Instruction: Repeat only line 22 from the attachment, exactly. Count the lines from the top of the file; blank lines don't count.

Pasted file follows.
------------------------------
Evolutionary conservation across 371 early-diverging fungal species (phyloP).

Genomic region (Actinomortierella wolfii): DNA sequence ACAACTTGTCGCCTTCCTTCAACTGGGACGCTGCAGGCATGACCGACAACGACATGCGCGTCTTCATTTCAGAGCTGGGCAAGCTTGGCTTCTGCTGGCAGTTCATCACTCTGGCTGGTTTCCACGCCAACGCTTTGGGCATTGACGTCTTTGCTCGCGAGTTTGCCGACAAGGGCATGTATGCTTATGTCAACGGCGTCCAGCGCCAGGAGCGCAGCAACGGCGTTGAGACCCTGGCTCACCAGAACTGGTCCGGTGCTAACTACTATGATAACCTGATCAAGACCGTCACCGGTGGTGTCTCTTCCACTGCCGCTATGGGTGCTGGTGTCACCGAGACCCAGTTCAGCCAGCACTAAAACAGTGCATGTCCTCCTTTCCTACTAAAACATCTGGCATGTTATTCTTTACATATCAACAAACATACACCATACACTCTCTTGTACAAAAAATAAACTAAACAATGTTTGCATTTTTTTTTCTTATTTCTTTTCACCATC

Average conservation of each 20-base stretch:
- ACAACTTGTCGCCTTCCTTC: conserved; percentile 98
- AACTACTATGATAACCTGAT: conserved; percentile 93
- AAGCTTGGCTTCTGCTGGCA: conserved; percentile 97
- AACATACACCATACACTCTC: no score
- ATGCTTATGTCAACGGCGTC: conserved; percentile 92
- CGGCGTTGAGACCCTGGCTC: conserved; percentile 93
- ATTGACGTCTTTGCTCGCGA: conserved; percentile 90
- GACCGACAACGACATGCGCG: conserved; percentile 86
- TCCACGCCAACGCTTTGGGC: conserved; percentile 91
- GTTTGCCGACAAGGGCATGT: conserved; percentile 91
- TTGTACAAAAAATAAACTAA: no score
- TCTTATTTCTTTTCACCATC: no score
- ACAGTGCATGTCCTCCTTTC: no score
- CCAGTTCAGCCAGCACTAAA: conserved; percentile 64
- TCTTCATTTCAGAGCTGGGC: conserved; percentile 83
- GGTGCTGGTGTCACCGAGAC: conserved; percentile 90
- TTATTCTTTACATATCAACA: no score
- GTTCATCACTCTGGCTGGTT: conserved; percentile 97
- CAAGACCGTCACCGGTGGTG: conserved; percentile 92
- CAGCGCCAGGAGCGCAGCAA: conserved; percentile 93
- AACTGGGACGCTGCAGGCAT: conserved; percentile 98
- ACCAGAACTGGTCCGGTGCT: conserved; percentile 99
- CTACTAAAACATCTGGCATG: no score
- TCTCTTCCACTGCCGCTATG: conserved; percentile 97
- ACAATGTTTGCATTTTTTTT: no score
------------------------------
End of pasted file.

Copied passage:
- CAAGACCGTCACCGGTGGTG: conserved; percentile 92